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Home » Articles » dynamic sql enhancements in 11g

dynamic sql enhancements in 11g








Article Posted On Date : Wednesday, March 21, 2012


dynamic sql enhancements in 11g
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Oracle has supported dynamic SQL for as long as many developers have been working with the database. Prior to 8i, the primary means of executing dynamic SQL or PL/SQL was via the DBMS_SQL package (which provided a low-level interface to dynamic cursors through its APIs). The introduction of Native Dynamic SQL (NDS) in 8i made it much easier (in most circumstances) to execute generated strings of code and despite some low-level performance issues in versions prior to 10g, NDS is by far the most popular dynamic method today.

Between them, DBMS_SQL and Native Dynamic SQL cater for most development requirements, but neither satisfy all of them. For example:

    NDS does not support very large SQL strings (we use an overloaded DBMS_SQL.PARSE that takes a collection of SQL fragments);
    we cannot use NDS if we have an unknown number of bind inputs: these must be known at compile-time (we use DBMS_SQL which supports this "Method 4" dynamic SQL scenario);
    NDS cannot be used to describe a cursor to understand its composition (we use the DBMS_SQL.DESCRIBE_COLUMNS{2|3} APIs); and
    DBMS_SQL does not support user-defined types as bind variable inputs (we must use NDS but ensure we know the nature of the binds at compile-time).

With the release of 11g, Oracle has attempted to complete its dynamic SQL implementation by addressing these issues. This article will describe how.

It is assumed that readers are comfortable with dynamic SQL concepts. Most are reasonably simple, but Method 4 scenarios can be quite complex. For an overview of what is meant by "Method 4 Dynamic SQL", read this short introduction.
summary of dynamic sql new features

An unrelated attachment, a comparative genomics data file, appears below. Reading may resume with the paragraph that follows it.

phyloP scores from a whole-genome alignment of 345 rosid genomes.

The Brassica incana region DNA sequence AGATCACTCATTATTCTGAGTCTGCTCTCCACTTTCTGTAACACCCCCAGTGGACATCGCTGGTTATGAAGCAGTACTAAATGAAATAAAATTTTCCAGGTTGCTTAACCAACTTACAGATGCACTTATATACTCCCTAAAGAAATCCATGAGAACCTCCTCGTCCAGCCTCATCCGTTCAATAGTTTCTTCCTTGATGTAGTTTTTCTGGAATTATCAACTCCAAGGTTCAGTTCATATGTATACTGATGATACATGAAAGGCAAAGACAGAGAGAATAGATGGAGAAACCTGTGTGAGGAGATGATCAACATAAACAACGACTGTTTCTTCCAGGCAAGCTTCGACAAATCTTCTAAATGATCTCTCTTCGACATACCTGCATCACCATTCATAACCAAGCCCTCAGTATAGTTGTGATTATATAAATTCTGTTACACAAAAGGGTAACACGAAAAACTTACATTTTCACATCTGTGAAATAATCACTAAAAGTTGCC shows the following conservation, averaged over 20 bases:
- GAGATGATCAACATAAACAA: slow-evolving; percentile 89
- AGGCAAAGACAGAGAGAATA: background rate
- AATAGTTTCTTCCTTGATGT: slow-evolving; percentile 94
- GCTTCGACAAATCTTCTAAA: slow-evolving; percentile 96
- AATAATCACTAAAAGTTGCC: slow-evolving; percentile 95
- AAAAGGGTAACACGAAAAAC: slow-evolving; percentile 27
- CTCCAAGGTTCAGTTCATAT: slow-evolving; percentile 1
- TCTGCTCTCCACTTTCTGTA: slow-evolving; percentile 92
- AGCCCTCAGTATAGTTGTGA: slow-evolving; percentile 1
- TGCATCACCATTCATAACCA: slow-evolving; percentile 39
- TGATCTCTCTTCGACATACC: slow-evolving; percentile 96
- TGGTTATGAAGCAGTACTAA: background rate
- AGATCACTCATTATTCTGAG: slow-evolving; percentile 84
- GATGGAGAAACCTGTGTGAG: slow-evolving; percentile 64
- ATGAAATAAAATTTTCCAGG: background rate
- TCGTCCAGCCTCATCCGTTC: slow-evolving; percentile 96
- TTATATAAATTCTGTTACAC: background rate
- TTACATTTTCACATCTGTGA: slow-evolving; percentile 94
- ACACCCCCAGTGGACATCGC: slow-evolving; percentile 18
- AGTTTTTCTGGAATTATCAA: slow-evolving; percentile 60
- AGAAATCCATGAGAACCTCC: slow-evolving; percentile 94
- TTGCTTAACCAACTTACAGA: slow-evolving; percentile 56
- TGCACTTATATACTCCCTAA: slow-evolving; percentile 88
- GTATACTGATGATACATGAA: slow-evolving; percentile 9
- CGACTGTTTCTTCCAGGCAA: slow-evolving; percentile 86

The online documentation describes the new dynamic SQL features as providing "functional completeness" for PL/SQL. The following is taken directly from the New Features Guide.

    In Oracle Database 11g, native dynamic SQL now supports statements bigger than 32K characters by allowing a CLOB argument. Also included with this feature:

        DBMS_SQL.PARSE() gains a CLOB overload
        A REF CURSOR can be converted to a DBMS_SQL cursor and vice versa to support interoperability
        DBMS_SQL supports the full range of data types (including collections and object types)
        DBMS_SQL allows bulk binds using user-define (sic) collection types

    [...some text omitted...] Oracle Database 11g removes these and other restrictions to make the support of dynamic SQL from PL/SQL functionally complete.

We will cover each of these points and more in this article.
a short note on the examples

Dynamic SQL is often built from metadata, dictionary information, supplied components and much string concatenation. The resulting SQL statements are usually obscure to read in their PL/SQL "containers" and often there is no SQL statement for us to read until it is executed. With this in mind, and to make the concepts as clear as possible in this article, we will be using SQL statements that do not need to be dynamic. For this reason, readers should assume that the techniques described in this article will only be used when dynamic SQL is absolutely necessary.
dynamic sql stored in clobs

We will begin with a simple new feature. Both Native Dynamic SQL and DBMS_SQL now support SQL strings stored in CLOBs. Without this feature, NDS is able to parse SQL strings of up to 64K (which can be achieved by concatenating two large VARCHAR2s together) and DBMS_SQL has an overload of PARSE that accepts a collection of SQL string fragments. Neither of these is ideal and the CLOB implementation solves any issues we might have had with the previous alternatives.

In the following example, we will build a simple dynamic PL/SQL block of approximately 33,000 bytes. We will store this in a CLOB and execute it with DBMS_SQL, using the new PARSE overload. The dynamic block itself will output a dummy message to show that it has been executed.

SQL> DECLARE
  2
  3     v_sql    CLOB;